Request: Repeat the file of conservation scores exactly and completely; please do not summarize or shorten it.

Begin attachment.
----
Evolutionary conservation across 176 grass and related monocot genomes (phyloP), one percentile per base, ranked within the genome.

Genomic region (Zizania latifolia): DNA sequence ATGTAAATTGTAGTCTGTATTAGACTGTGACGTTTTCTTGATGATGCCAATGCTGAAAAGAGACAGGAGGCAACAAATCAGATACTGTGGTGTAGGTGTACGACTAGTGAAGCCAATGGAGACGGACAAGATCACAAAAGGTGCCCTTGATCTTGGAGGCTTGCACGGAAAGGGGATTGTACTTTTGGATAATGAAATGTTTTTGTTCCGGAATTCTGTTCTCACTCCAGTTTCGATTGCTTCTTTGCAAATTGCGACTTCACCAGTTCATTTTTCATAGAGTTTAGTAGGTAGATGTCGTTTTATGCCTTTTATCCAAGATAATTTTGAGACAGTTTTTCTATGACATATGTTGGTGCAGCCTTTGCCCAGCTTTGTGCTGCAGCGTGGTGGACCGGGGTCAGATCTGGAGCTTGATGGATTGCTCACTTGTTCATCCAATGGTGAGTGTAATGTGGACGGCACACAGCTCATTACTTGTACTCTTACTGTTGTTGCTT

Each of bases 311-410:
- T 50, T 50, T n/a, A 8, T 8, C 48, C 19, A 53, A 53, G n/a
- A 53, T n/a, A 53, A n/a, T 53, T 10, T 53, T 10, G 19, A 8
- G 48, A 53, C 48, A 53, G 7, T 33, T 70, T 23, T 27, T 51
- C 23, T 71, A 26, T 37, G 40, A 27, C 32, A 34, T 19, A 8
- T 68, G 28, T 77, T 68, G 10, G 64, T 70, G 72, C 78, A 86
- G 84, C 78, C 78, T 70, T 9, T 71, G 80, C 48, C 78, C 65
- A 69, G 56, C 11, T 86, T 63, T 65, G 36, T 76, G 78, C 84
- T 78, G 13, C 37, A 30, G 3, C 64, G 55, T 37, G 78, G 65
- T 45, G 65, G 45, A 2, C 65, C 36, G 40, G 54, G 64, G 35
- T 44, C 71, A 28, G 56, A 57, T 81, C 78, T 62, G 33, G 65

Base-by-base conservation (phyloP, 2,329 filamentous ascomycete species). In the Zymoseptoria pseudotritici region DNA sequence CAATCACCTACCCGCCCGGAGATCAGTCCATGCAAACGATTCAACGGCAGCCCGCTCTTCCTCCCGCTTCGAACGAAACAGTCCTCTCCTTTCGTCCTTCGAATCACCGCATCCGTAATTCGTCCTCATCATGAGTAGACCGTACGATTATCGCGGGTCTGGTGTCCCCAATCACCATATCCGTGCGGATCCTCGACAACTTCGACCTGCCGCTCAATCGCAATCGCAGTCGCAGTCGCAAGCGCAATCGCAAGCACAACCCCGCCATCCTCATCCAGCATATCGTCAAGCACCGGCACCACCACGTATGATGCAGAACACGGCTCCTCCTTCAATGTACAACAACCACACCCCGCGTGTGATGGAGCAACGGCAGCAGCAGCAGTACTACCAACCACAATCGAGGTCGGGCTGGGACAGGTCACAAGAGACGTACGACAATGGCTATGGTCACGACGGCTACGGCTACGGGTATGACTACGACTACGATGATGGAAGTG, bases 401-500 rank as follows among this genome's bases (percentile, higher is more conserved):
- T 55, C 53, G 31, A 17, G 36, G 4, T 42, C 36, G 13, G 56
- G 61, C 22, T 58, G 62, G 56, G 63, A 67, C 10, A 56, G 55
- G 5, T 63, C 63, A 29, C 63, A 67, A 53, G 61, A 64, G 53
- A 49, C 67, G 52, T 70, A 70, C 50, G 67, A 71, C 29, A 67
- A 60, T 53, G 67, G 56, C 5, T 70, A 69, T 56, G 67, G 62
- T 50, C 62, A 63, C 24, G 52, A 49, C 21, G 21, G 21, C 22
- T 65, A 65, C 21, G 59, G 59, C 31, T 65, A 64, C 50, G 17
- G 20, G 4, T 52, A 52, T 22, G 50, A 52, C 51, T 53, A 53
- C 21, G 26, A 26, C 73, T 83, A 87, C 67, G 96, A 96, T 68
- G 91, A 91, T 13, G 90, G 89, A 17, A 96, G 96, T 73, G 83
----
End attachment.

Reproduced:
Evolutionary conservation across 176 grass and related monocot genomes (phyloP), one percentile per base, ranked within the genome.

Genomic region (Zizania latifolia): DNA sequence ATGTAAATTGTAGTCTGTATTAGACTGTGACGTTTTCTTGATGATGCCAATGCTGAAAAGAGACAGGAGGCAACAAATCAGATACTGTGGTGTAGGTGTACGACTAGTGAAGCCAATGGAGACGGACAAGATCACAAAAGGTGCCCTTGATCTTGGAGGCTTGCACGGAAAGGGGATTGTACTTTTGGATAATGAAATGTTTTTGTTCCGGAATTCTGTTCTCACTCCAGTTTCGATTGCTTCTTTGCAAATTGCGACTTCACCAGTTCATTTTTCATAGAGTTTAGTAGGTAGATGTCGTTTTATGCCTTTTATCCAAGATAATTTTGAGACAGTTTTTCTATGACATATGTTGGTGCAGCCTTTGCCCAGCTTTGTGCTGCAGCGTGGTGGACCGGGGTCAGATCTGGAGCTTGATGGATTGCTCACTTGTTCATCCAATGGTGAGTGTAATGTGGACGGCACACAGCTCATTACTTGTACTCTTACTGTTGTTGCTT

Each of bases 311-410:
- T 50, T 50, T n/a, A 8, T 8, C 48, C 19, A 53, A 53, G n/a
- A 53, T n/a, A 53, A n/a, T 53, T 10, T 53, T 10, G 19, A 8
- G 48, A 53, C 48, A 53, G 7, T 33, T 70, T 23, T 27, T 51
- C 23, T 71, A 26, T 37, G 40, A 27, C 32, A 34, T 19, A 8
- T 68, G 28, T 77, T 68, G 10, G 64, T 70, G 72, C 78, A 86
- G 84, C 78, C 78, T 70, T 9, T 71, G 80, C 48, C 78, C 65
- A 69, G 56, C 11, T 86, T 63, T 65, G 36, T 76, G 78, C 84
- T 78, G 13, C 37, A 30, G 3, C 64, G 55, T 37, G 78, G 65
- T 45, G 65, G 45, A 2, C 65, C 36, G 40, G 54, G 64, G 35
- T 44, C 71, A 28, G 56, A 57, T 81, C 78, T 62, G 33, G 65

Base-by-base conservation (phyloP, 2,329 filamentous ascomycete species). In the Zymoseptoria pseudotritici region DNA sequence CAATCACCTACCCGCCCGGAGATCAGTCCATGCAAACGATTCAACGGCAGCCCGCTCTTCCTCCCGCTTCGAACGAAACAGTCCTCTCCTTTCGTCCTTCGAATCACCGCATCCGTAATTCGTCCTCATCATGAGTAGACCGTACGATTATCGCGGGTCTGGTGTCCCCAATCACCATATCCGTGCGGATCCTCGACAACTTCGACCTGCCGCTCAATCGCAATCGCAGTCGCAGTCGCAAGCGCAATCGCAAGCACAACCCCGCCATCCTCATCCAGCATATCGTCAAGCACCGGCACCACCACGTATGATGCAGAACACGGCTCCTCCTTCAATGTACAACAACCACACCCCGCGTGTGATGGAGCAACGGCAGCAGCAGCAGTACTACCAACCACAATCGAGGTCGGGCTGGGACAGGTCACAAGAGACGTACGACAATGGCTATGGTCACGACGGCTACGGCTACGGGTATGACTACGACTACGATGATGGAAGTG, bases 401-500 rank as follows among this genome's bases (percentile, higher is more conserved):
- T 55, C 53, G 31, A 17, G 36, G 4, T 42, C 36, G 13, G 56
- G 61, C 22, T 58, G 62, G 56, G 63, A 67, C 10, A 56, G 55
- G 5, T 63, C 63, A 29, C 63, A 67, A 53, G 61, A 64, G 53
- A 49, C 67, G 52, T 70, A 70, C 50, G 67, A 71, C 29, A 67
- A 60, T 53, G 67, G 56, C 5, T 70, A 69, T 56, G 67, G 62
- T 50, C 62, A 63, C 24, G 52, A 49, C 21, G 21, G 21, C 22
- T 65, A 65, C 21, G 59, G 59, C 31, T 65, A 64, C 50, G 17
- G 20, G 4, T 52, A 52, T 22, G 50, A 52, C 51, T 53, A 53
- C 21, G 26, A 26, C 73, T 83, A 87, C 67, G 96, A 96, T 68
- G 91, A 91, T 13, G 90, G 89, A 17, A 96, G 96, T 73, G 83